Prince George’s gives away 9,000 backpacks at annual back-to-school party
Teayana Battle wasn’t sure how she would pay for her children’s school supplies this year. She was on maternity leave this past year and didn’t have the money to purchase everything like she used to. Battle, of Lanham, knew she needed help.
That’s when she heard about Prince George’s County’s ninth annual Back-2-School Block Party, an opportunity for families from across the county to celebrate the start of the school year and, most important, get free backpacks and supplies.
Battle brought her 15-year-old daughter, Tamya Battle, and her 7-year-old son, Terrell Breedlove, on Saturday. They were among hundreds of families who waited hours outside in the heat to get into the Prince George’s Sports and Learning Complex field house.
Children rushed into the gymnasium and were greeted by cheering organizers and Michael Jackson songs blasting over the speakers. Terrell lined up with other second-graders and picked out his book bag: a blue one with bright green zippers.
“It’s really nice to have this available from the county,” Battle said.
Nearly 9,000 people came for the backpack giveaway, one of many programs at the event. With free supplies, vision exams, information from schools in the area and fun activities for kids, the county welcomed in the new school year — set to start Sept. 3 — and helped many residents in need.
The goal of event organizer Barbara Holt Streeter was to serve the county’s students, some of whom might not have access to school supplies. About 9,000 people preregistered for backpacks, Holt Streeter said, but the county prepared about 3,000 more for any walk-ins. More than a dozen sponsors helped run the event and donate supplies. Inside the gym, dozens of vendor booths provided information about the upcoming school year, extracurriculars and ways parents can get involved.
“We want to make sure every student can start school with a backpack and with the resources they need,” said Holt Streeter, partnerships officer for Prince George’s County Public Schools.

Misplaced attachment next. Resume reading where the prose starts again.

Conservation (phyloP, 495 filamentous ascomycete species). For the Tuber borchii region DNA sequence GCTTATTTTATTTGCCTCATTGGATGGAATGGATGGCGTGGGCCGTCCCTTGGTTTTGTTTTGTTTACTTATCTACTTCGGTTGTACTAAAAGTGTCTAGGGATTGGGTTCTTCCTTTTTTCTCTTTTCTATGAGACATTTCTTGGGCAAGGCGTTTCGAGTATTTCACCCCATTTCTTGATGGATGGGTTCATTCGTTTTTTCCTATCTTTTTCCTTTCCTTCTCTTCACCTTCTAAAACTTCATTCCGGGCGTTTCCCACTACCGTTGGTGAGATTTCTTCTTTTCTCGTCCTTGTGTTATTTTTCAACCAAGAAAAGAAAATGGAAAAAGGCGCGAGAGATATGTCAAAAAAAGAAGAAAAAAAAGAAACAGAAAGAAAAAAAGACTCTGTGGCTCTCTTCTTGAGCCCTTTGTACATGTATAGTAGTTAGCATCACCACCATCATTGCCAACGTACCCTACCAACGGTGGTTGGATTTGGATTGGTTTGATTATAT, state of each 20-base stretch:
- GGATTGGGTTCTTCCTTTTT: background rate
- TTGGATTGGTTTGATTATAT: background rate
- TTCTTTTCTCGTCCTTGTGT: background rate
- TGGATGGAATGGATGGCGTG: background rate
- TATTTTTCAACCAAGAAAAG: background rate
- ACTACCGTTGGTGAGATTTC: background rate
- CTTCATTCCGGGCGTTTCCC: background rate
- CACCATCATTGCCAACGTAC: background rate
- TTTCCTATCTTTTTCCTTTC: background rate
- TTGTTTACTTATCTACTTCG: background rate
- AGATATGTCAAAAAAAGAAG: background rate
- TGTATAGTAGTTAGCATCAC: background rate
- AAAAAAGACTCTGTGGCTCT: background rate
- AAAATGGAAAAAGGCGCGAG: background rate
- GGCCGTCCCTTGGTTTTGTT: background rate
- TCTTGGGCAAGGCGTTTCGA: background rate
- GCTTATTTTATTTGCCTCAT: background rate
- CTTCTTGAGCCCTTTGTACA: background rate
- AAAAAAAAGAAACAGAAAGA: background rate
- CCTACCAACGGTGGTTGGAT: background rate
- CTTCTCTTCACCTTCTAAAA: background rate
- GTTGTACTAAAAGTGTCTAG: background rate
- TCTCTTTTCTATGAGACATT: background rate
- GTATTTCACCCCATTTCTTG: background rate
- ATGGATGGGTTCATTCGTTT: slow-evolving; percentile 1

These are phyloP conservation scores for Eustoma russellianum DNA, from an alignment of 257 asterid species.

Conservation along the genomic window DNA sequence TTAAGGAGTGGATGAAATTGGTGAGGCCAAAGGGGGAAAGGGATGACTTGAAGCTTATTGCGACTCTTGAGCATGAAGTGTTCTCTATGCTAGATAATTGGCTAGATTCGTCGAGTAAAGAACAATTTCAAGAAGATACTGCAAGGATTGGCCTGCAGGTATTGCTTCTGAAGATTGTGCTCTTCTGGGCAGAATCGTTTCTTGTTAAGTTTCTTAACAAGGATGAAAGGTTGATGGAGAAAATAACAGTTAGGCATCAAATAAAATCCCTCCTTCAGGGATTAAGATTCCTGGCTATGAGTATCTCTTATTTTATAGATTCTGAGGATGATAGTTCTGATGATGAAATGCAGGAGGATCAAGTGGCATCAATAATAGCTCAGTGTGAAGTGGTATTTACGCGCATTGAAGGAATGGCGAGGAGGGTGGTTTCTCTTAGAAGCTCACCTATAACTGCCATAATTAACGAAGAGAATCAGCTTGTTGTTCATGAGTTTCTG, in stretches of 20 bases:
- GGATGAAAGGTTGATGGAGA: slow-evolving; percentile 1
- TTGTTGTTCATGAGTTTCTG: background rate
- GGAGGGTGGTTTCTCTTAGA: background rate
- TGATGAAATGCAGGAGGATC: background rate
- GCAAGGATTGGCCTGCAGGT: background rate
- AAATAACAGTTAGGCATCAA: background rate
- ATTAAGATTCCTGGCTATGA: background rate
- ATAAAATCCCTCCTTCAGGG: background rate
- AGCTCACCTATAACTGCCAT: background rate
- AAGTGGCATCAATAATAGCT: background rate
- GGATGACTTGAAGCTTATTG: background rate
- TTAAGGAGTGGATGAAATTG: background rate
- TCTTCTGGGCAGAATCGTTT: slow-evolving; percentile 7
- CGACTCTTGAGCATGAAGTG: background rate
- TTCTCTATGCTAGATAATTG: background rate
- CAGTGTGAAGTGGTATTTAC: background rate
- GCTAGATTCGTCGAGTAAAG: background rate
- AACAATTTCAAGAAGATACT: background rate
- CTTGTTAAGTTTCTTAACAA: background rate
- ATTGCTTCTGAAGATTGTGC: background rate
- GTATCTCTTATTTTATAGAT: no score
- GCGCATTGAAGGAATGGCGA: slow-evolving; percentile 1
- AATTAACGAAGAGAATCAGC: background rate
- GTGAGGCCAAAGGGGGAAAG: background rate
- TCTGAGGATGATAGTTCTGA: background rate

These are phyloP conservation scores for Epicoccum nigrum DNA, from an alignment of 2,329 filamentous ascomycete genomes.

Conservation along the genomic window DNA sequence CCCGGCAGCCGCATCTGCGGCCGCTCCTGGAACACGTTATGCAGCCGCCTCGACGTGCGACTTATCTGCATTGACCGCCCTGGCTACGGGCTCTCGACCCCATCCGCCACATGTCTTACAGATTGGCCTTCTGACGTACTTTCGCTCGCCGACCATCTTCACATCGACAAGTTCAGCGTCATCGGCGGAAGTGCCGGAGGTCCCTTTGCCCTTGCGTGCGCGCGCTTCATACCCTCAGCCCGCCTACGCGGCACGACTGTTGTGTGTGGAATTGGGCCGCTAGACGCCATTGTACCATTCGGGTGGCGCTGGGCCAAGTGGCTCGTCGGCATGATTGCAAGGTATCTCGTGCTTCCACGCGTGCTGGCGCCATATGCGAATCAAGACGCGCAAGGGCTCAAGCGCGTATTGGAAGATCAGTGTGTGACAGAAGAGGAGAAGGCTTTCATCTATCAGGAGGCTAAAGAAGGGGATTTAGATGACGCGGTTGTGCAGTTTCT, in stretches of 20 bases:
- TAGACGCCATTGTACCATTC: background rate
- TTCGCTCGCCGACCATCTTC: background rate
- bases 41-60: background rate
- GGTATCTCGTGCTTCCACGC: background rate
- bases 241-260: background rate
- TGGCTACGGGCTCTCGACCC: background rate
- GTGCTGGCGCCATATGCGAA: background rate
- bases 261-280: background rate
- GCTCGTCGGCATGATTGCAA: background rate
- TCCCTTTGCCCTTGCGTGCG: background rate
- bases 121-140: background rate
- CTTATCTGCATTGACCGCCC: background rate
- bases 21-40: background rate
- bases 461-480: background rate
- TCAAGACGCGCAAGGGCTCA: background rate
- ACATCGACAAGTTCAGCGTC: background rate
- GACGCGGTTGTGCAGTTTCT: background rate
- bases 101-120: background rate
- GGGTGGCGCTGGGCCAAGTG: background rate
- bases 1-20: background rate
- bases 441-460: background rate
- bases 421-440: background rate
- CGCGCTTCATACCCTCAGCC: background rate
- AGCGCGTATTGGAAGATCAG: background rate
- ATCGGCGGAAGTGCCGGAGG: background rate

For Patrick Lourim, 10, it was all about choosing the perfect book bag. He picked a gray backpack with one strap, something he had never seen before. His brother, DeMarco, 12, chose a dark green one. Each bag held basic supplies, including a notebook, a folder, pens and pencils.
“This is a really good way to help people who don’t have the money to buy supplies,” said their mom, Towannah Lourim of College Park. “They needed backpacks, so we knew we should come.”
Meltina Kargbo and her two daughters, 9-year-old Aamira and 8-year-old Azizah, came for backpacks but also to have some fun.
After picking out their packs — a teal-and-pink one for Azizah and a reddish-pink one for Aamira — the girls headed to the small dance floor and played with hula hoops and danced the “Cupid Shuffle.”
Kargbo, of Hyattsville, said the free supplies were a huge help.
“There are many parents, like us, who really need help,” she said. “This is a great event for us.”
Outside were food trucks, bouncy houses, a DJ, face painting and children’s games. In addition, the Oral Health Impact Project, an organization that provides dental care to school districts across the country, offered free vision exams inside a bus. Parents could also sign their children up for dental exams during the year.
During its first school year in Prince George’s, the project will visit every school and provide dental and vision screenings for students with insurance during school hours.
“It’s convenient for a lot of parents,” said program manager Rachel Duprey. “They don’t have to take off of work, and their kids can still get exams in school in the nurses office.”
While some students mourned the end of summer, Saturday’s party helped many others get excited for the upcoming year, hoping it will bring them new friends, new knowledge and new experiences.
Patrick said he can’t wait to get back to learning Chinese. Aamira, who said summer was boring, said she is ready to get back to learning. Amani Jones, 8, wants to learn to play an instrument, and as a third-grader at Glenarden Woods Elementary School, she will get to do that this year.
For 7-year-old Andre Hampton, it was all about recess. At the face-painting booth, Andre got the Batman logo on his left cheek and chatted about the new playground he’ll get to use this year.
“The one for the big kids,” he called it.
As families began heading home, they made their way through the blue and gold balloon arch that said “PGPS.” Students complimented each other’s bags, and parents wished each other luck for the start of the year, just two weeks away. They all had the same goodbye:
“Have a great year!”